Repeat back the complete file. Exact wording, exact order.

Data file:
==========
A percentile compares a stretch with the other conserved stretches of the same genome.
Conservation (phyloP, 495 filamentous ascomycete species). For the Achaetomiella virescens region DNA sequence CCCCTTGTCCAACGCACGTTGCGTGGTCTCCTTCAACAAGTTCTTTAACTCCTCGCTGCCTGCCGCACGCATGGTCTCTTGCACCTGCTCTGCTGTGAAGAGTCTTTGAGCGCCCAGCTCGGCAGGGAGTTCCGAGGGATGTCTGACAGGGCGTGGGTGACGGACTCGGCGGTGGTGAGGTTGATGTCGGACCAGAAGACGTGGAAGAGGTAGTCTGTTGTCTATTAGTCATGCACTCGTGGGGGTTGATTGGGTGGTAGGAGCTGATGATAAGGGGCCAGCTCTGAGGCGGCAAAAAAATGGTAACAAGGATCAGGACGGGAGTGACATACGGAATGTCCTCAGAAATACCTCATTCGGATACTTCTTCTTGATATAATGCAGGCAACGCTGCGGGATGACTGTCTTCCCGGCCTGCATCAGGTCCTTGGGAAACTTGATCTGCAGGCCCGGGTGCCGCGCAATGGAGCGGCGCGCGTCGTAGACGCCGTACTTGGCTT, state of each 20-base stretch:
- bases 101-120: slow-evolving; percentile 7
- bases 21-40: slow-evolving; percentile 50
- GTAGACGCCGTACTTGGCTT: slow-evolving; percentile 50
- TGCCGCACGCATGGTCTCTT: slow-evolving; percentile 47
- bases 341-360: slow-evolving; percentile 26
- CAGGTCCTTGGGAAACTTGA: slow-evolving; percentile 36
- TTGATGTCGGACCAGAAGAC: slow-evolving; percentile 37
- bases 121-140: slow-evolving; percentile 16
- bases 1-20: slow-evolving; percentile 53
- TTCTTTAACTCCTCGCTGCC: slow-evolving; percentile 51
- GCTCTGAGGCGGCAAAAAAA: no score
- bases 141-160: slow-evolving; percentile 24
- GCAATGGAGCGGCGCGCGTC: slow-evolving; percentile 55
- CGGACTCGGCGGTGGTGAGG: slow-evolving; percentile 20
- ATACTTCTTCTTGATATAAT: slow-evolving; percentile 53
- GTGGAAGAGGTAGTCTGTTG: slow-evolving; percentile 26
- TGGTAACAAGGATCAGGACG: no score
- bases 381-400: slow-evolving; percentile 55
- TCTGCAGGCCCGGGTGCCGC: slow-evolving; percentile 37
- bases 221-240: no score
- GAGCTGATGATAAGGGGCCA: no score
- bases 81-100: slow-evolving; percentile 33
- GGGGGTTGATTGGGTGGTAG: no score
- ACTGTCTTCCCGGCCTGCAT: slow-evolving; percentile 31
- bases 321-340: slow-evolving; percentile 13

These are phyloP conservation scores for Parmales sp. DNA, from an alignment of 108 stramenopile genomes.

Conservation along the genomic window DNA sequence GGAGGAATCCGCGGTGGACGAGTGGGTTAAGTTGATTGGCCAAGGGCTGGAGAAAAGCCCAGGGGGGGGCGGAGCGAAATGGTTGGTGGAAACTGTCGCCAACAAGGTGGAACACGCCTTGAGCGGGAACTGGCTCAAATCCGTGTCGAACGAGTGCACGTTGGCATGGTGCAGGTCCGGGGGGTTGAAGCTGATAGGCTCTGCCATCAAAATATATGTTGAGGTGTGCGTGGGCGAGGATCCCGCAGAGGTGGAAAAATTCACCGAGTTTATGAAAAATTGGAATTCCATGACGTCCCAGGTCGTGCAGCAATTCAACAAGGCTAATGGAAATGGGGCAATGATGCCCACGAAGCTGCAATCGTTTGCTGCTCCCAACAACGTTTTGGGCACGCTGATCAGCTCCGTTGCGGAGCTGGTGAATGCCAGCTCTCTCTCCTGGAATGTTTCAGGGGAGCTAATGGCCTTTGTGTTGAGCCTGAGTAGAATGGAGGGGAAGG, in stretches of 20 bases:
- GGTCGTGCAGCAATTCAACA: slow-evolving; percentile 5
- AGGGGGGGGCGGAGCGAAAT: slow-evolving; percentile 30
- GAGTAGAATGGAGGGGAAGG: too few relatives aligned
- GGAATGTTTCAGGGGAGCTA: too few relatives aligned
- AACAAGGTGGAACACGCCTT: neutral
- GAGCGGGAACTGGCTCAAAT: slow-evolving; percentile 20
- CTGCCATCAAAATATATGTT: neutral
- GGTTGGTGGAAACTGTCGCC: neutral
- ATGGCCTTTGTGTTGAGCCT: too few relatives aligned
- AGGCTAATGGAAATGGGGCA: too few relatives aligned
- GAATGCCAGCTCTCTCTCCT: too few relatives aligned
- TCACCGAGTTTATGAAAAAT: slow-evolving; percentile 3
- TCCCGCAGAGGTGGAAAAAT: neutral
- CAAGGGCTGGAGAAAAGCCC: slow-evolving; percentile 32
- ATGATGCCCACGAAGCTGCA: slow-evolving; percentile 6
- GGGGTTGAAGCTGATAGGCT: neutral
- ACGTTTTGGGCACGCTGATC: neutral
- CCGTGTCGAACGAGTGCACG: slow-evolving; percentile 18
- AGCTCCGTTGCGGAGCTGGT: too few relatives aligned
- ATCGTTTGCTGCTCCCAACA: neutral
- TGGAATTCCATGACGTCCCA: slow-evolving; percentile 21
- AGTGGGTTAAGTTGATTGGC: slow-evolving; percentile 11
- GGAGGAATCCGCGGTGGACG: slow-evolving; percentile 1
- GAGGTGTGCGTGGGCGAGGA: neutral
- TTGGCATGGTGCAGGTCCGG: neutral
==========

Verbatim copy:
A percentile compares a stretch with the other conserved stretches of the same genome.
Conservation (phyloP, 495 filamentous ascomycete species). For the Achaetomiella virescens region DNA sequence CCCCTTGTCCAACGCACGTTGCGTGGTCTCCTTCAACAAGTTCTTTAACTCCTCGCTGCCTGCCGCACGCATGGTCTCTTGCACCTGCTCTGCTGTGAAGAGTCTTTGAGCGCCCAGCTCGGCAGGGAGTTCCGAGGGATGTCTGACAGGGCGTGGGTGACGGACTCGGCGGTGGTGAGGTTGATGTCGGACCAGAAGACGTGGAAGAGGTAGTCTGTTGTCTATTAGTCATGCACTCGTGGGGGTTGATTGGGTGGTAGGAGCTGATGATAAGGGGCCAGCTCTGAGGCGGCAAAAAAATGGTAACAAGGATCAGGACGGGAGTGACATACGGAATGTCCTCAGAAATACCTCATTCGGATACTTCTTCTTGATATAATGCAGGCAACGCTGCGGGATGACTGTCTTCCCGGCCTGCATCAGGTCCTTGGGAAACTTGATCTGCAGGCCCGGGTGCCGCGCAATGGAGCGGCGCGCGTCGTAGACGCCGTACTTGGCTT, state of each 20-base stretch:
- bases 101-120: slow-evolving; percentile 7
- bases 21-40: slow-evolving; percentile 50
- GTAGACGCCGTACTTGGCTT: slow-evolving; percentile 50
- TGCCGCACGCATGGTCTCTT: slow-evolving; percentile 47
- bases 341-360: slow-evolving; percentile 26
- CAGGTCCTTGGGAAACTTGA: slow-evolving; percentile 36
- TTGATGTCGGACCAGAAGAC: slow-evolving; percentile 37
- bases 121-140: slow-evolving; percentile 16
- bases 1-20: slow-evolving; percentile 53
- TTCTTTAACTCCTCGCTGCC: slow-evolving; percentile 51
- GCTCTGAGGCGGCAAAAAAA: no score
- bases 141-160: slow-evolving; percentile 24
- GCAATGGAGCGGCGCGCGTC: slow-evolving; percentile 55
- CGGACTCGGCGGTGGTGAGG: slow-evolving; percentile 20
- ATACTTCTTCTTGATATAAT: slow-evolving; percentile 53
- GTGGAAGAGGTAGTCTGTTG: slow-evolving; percentile 26
- TGGTAACAAGGATCAGGACG: no score
- bases 381-400: slow-evolving; percentile 55
- TCTGCAGGCCCGGGTGCCGC: slow-evolving; percentile 37
- bases 221-240: no score
- GAGCTGATGATAAGGGGCCA: no score
- bases 81-100: slow-evolving; percentile 33
- GGGGGTTGATTGGGTGGTAG: no score
- ACTGTCTTCCCGGCCTGCAT: slow-evolving; percentile 31
- bases 321-340: slow-evolving; percentile 13

These are phyloP conservation scores for Parmales sp. DNA, from an alignment of 108 stramenopile genomes.

Conservation along the genomic window DNA sequence GGAGGAATCCGCGGTGGACGAGTGGGTTAAGTTGATTGGCCAAGGGCTGGAGAAAAGCCCAGGGGGGGGCGGAGCGAAATGGTTGGTGGAAACTGTCGCCAACAAGGTGGAACACGCCTTGAGCGGGAACTGGCTCAAATCCGTGTCGAACGAGTGCACGTTGGCATGGTGCAGGTCCGGGGGGTTGAAGCTGATAGGCTCTGCCATCAAAATATATGTTGAGGTGTGCGTGGGCGAGGATCCCGCAGAGGTGGAAAAATTCACCGAGTTTATGAAAAATTGGAATTCCATGACGTCCCAGGTCGTGCAGCAATTCAACAAGGCTAATGGAAATGGGGCAATGATGCCCACGAAGCTGCAATCGTTTGCTGCTCCCAACAACGTTTTGGGCACGCTGATCAGCTCCGTTGCGGAGCTGGTGAATGCCAGCTCTCTCTCCTGGAATGTTTCAGGGGAGCTAATGGCCTTTGTGTTGAGCCTGAGTAGAATGGAGGGGAAGG, in stretches of 20 bases:
- GGTCGTGCAGCAATTCAACA: slow-evolving; percentile 5
- AGGGGGGGGCGGAGCGAAAT: slow-evolving; percentile 30
- GAGTAGAATGGAGGGGAAGG: too few relatives aligned
- GGAATGTTTCAGGGGAGCTA: too few relatives aligned
- AACAAGGTGGAACACGCCTT: neutral
- GAGCGGGAACTGGCTCAAAT: slow-evolving; percentile 20
- CTGCCATCAAAATATATGTT: neutral
- GGTTGGTGGAAACTGTCGCC: neutral
- ATGGCCTTTGTGTTGAGCCT: too few relatives aligned
- AGGCTAATGGAAATGGGGCA: too few relatives aligned
- GAATGCCAGCTCTCTCTCCT: too few relatives aligned
- TCACCGAGTTTATGAAAAAT: slow-evolving; percentile 3
- TCCCGCAGAGGTGGAAAAAT: neutral
- CAAGGGCTGGAGAAAAGCCC: slow-evolving; percentile 32
- ATGATGCCCACGAAGCTGCA: slow-evolving; percentile 6
- GGGGTTGAAGCTGATAGGCT: neutral
- ACGTTTTGGGCACGCTGATC: neutral
- CCGTGTCGAACGAGTGCACG: slow-evolving; percentile 18
- AGCTCCGTTGCGGAGCTGGT: too few relatives aligned
- ATCGTTTGCTGCTCCCAACA: neutral
- TGGAATTCCATGACGTCCCA: slow-evolving; percentile 21
- AGTGGGTTAAGTTGATTGGC: slow-evolving; percentile 11
- GGAGGAATCCGCGGTGGACG: slow-evolving; percentile 1
- GAGGTGTGCGTGGGCGAGGA: neutral
- TTGGCATGGTGCAGGTCCGG: neutral